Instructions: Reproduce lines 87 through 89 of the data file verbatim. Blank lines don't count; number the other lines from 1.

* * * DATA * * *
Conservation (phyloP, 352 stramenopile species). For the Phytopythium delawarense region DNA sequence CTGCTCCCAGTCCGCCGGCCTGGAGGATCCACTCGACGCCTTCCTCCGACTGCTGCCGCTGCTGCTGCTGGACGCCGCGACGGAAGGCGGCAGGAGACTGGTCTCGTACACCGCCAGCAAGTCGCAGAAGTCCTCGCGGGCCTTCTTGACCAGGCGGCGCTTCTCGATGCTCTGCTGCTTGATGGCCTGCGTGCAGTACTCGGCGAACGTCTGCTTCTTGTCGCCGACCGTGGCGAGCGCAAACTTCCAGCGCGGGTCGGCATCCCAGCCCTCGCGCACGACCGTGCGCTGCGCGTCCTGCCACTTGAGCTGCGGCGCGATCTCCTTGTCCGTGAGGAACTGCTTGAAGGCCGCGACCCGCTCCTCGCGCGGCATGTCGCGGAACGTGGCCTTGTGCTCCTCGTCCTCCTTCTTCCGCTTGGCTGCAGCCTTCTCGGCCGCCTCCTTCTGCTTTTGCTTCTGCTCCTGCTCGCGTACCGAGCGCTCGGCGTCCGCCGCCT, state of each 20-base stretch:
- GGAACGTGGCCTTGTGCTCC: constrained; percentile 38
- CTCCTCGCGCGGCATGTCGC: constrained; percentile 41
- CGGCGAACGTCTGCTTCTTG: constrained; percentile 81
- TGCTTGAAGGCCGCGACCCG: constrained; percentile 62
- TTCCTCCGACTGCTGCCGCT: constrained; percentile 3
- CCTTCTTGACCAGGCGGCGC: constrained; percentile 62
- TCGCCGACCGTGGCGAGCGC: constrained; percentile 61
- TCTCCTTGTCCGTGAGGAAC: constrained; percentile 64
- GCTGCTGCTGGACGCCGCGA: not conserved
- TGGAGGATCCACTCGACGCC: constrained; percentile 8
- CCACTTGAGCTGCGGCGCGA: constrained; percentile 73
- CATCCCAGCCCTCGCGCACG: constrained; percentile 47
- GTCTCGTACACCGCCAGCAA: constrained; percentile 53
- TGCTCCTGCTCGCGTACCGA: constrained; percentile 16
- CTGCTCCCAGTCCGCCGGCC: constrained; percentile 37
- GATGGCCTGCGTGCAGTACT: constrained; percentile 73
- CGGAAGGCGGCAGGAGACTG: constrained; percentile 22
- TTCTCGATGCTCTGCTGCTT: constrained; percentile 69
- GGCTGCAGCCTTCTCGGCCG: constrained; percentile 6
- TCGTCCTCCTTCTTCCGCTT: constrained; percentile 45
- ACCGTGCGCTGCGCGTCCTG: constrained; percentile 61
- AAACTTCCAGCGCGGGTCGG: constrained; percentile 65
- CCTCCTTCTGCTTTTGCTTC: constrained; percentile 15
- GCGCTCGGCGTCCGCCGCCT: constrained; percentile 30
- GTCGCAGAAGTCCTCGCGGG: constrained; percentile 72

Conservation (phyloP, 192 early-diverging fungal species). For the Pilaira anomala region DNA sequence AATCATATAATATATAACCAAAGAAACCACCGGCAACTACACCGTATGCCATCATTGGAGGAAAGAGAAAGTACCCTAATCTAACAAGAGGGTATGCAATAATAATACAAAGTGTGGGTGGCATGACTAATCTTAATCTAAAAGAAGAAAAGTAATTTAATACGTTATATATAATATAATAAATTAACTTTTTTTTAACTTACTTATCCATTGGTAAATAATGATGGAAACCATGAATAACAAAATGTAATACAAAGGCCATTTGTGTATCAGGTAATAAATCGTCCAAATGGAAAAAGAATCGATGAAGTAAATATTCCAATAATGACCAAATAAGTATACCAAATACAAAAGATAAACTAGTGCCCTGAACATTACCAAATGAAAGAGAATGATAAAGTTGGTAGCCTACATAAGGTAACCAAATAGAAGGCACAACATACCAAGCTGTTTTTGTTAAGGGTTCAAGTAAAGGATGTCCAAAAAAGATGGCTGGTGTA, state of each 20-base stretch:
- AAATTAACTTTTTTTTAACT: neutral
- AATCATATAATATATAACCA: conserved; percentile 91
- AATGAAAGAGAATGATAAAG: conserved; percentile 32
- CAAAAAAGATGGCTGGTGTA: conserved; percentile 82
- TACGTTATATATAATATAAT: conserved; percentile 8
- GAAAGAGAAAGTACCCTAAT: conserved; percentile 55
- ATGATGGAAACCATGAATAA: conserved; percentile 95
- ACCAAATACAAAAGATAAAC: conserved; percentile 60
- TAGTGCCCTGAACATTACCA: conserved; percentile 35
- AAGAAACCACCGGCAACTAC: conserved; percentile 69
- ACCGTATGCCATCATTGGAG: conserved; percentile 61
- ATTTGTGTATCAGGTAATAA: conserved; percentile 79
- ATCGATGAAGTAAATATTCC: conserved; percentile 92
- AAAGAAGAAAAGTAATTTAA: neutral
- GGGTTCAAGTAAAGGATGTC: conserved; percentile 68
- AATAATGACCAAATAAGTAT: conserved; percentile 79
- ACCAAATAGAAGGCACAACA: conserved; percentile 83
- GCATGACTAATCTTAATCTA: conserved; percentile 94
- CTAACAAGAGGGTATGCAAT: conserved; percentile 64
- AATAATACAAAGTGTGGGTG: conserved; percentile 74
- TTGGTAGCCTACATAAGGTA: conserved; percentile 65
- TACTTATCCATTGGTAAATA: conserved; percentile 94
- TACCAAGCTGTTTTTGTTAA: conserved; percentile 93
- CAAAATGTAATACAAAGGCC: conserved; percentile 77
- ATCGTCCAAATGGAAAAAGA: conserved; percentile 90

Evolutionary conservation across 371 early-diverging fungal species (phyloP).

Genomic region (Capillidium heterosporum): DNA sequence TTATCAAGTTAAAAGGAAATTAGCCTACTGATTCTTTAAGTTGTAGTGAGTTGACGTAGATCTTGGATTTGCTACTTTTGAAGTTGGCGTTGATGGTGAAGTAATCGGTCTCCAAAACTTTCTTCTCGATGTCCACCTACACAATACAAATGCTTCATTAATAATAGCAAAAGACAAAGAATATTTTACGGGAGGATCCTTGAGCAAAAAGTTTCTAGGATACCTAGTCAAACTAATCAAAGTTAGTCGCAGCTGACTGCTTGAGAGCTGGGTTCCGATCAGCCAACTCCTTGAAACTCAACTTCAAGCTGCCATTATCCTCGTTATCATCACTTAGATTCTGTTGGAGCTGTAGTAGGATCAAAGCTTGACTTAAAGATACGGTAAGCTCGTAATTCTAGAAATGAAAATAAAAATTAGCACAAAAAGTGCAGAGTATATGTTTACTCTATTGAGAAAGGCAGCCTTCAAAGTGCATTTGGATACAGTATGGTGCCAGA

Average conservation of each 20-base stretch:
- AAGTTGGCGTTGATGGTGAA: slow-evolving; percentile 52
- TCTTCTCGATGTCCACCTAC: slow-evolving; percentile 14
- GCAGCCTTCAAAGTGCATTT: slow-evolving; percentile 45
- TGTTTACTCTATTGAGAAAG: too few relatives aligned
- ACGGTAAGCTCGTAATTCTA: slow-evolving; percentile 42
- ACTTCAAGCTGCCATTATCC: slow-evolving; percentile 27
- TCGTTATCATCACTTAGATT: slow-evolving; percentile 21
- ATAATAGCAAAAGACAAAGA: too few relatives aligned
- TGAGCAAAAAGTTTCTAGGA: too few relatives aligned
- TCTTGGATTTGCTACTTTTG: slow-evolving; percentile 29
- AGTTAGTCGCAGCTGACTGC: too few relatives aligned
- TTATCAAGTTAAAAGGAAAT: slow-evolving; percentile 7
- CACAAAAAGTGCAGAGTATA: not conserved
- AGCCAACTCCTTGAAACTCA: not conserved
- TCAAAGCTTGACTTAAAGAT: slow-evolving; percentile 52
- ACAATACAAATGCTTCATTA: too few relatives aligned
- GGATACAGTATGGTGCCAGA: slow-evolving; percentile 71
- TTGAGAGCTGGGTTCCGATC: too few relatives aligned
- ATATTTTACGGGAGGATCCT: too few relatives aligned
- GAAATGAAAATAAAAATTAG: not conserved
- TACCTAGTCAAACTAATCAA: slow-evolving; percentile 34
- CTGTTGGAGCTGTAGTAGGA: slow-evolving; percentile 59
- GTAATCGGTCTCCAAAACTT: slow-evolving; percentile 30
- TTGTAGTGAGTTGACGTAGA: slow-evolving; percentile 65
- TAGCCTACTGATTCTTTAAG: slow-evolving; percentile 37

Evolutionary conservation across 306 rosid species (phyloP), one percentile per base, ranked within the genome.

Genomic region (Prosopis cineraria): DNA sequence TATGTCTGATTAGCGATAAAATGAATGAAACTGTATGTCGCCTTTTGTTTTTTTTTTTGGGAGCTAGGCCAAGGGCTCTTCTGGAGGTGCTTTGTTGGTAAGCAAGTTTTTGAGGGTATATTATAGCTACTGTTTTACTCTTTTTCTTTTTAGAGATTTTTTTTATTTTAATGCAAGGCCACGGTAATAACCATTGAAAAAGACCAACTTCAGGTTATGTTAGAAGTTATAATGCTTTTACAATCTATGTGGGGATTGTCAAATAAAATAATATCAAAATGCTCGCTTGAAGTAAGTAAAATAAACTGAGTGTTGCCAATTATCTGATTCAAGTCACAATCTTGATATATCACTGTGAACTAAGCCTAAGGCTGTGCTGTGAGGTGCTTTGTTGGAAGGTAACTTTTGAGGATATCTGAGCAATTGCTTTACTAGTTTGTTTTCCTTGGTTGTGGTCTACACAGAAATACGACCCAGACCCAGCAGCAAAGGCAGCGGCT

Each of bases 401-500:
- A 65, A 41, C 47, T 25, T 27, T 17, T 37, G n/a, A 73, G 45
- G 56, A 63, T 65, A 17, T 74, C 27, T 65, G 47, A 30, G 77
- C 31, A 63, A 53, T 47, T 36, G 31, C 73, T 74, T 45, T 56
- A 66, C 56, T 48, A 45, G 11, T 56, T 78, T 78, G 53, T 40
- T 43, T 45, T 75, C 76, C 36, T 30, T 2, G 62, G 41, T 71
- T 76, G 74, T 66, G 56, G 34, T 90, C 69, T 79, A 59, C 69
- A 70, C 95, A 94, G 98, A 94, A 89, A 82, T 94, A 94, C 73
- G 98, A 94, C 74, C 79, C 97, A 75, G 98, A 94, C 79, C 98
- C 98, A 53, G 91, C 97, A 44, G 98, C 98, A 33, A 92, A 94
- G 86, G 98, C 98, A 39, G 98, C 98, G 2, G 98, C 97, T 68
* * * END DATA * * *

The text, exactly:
- A 66, C 56, T 48, A 45, G 11, T 56, T 78, T 78, G 53, T 40
- T 43, T 45, T 75, C 76, C 36, T 30, T 2, G 62, G 41, T 71
- T 76, G 74, T 66, G 56, G 34, T 90, C 69, T 79, A 59, C 69